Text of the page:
Home | About IPJ | Editorial board | Ahead of print | Current Issue | Archives | Instructions | Contact us |   Login 
Industrial Psychiatry Journal
Search Articles   
    
Advanced search   
 
SHORT COMMUNICATION
Year : 2022  |  Volume : 31  |  Issue : 2  |  Page : 354-358

The pattern of inpatient psychiatry admissions at a general hospital psychiatry unit in South India: A retrospective study


1 Department of Psychiatric Nursing, College of Nursing, Jawaharlal Institute of Post Graduate Medical Education and Research, Puducherry, India
2 Department of Psychiatry, Jawaharlal Institute of Post Graduate Medical Education and Research, Puducherry, India
3 Department of Bio-Statistics, Jawaharlal Institute of Post Graduate Medical Education and Research, Puducherry, India

Correspondence Address:
Dr. Padmavathi Nagarajan
Department of Psychiatric Nursing, College of Nursing, Jawaharlal Institute of Post Graduate Medical Education and Research, Puducherry
India
Login to access the Email id

Source of Support: None, Conflict of Interest: None


DOI: 10.4103/ipj.ipj_138_21

Rights and Permissions

Background: Mental illnesses are becoming a major health issue across the world. The availability of inpatient facilities for mentally ill patients is very much limited in developing countries such as India. Aim: This study was aimed to explore the pattern of psychiatric admissions at a general hospital psychiatry unit (GHPU) in South India. Methodology: The study was conducted at a multispecialty tertiary care hospital in South India. A retrospective, chart-based study design was adopted to achieve the objectives. All inpatient case records available from the department of psychiatry, the medical records department, and the electronic hospital information system of the institute were reviewed between April 2006 and March 2016. Results: A total of 3082 patients were admitted as psychiatry inpatients during the 10-year study period, representing an average of 308.2 admissions per calendar year. The majority of inpatients were male (n = 1824; 59.2%). Concerning diagnostic categories, mood disorders were accounted for 33.6% of admissions, followed by psychotic disorders (26.4%) and substance use disorders (19.3%), respectively. The median length of hospital stay was 14 days (range 0–163 days). A statistically significant seasonality pattern was noticed for mood disorders (December to February) and anxiety and neurotic disorders (August to October). Conclusion: It is obvious that treatment-seeking attitude among individuals with mental illnesses is increasing and the awareness regarding treatment aspects is also increasing among the general public. Hence, there is a need to improve the existing resources to facilitate intensive management for better treatment outcomes and this, in turn, will enhance the quality of life of mentally ill individuals.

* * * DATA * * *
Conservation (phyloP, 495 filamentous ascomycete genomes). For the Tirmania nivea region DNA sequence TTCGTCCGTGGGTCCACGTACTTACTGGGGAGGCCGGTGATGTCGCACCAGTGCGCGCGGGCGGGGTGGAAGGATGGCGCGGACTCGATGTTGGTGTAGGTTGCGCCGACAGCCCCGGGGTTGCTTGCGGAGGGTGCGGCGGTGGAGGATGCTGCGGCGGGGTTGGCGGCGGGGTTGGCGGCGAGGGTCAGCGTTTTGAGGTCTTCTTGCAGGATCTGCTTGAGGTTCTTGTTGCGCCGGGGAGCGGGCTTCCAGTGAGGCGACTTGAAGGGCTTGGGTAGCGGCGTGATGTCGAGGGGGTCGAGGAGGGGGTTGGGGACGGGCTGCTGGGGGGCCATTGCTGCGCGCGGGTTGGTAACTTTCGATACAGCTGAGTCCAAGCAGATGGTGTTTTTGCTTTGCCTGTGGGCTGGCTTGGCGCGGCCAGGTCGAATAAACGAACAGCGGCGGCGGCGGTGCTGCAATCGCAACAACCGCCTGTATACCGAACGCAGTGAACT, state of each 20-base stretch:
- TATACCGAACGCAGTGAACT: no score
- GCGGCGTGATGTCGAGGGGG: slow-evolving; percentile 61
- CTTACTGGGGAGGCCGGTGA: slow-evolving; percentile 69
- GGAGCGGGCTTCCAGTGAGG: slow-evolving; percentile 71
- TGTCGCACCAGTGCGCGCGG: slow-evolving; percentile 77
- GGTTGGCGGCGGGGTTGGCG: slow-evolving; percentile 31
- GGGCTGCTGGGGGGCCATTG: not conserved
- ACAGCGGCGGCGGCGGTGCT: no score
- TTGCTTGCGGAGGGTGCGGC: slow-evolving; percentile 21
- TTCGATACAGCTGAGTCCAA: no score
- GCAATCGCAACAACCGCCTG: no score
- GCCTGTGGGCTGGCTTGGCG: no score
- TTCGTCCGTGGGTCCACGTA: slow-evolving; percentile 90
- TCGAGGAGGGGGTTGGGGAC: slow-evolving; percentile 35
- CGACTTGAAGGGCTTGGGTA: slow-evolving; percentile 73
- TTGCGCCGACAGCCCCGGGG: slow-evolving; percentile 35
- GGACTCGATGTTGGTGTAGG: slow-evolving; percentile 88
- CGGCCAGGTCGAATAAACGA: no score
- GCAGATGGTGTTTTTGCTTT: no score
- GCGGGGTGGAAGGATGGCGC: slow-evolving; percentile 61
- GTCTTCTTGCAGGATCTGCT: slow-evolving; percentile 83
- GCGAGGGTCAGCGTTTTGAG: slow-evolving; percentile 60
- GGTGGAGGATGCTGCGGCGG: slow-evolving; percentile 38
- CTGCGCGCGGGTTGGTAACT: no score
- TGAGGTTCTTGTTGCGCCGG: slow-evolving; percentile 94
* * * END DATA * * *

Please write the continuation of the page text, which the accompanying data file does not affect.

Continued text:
[FULL TEXT] [PDF]*
Print this article     Email this article
 Next article
 Previous article
 Table of Contents

 Similar in PUBMED
   Search Pubmed for
   Search in Google Scholar for
 Related articles
 Citation Manager
 Access Statistics
 Reader Comments
 Email Alert *
 Add to My List *
 * Requires registration (Free)
 

 Article Access Statistics
    Viewed2804    
    Printed28    
    Emailed0    
    PDF Downloaded42    
    Comments [Add]    

Recommend this journal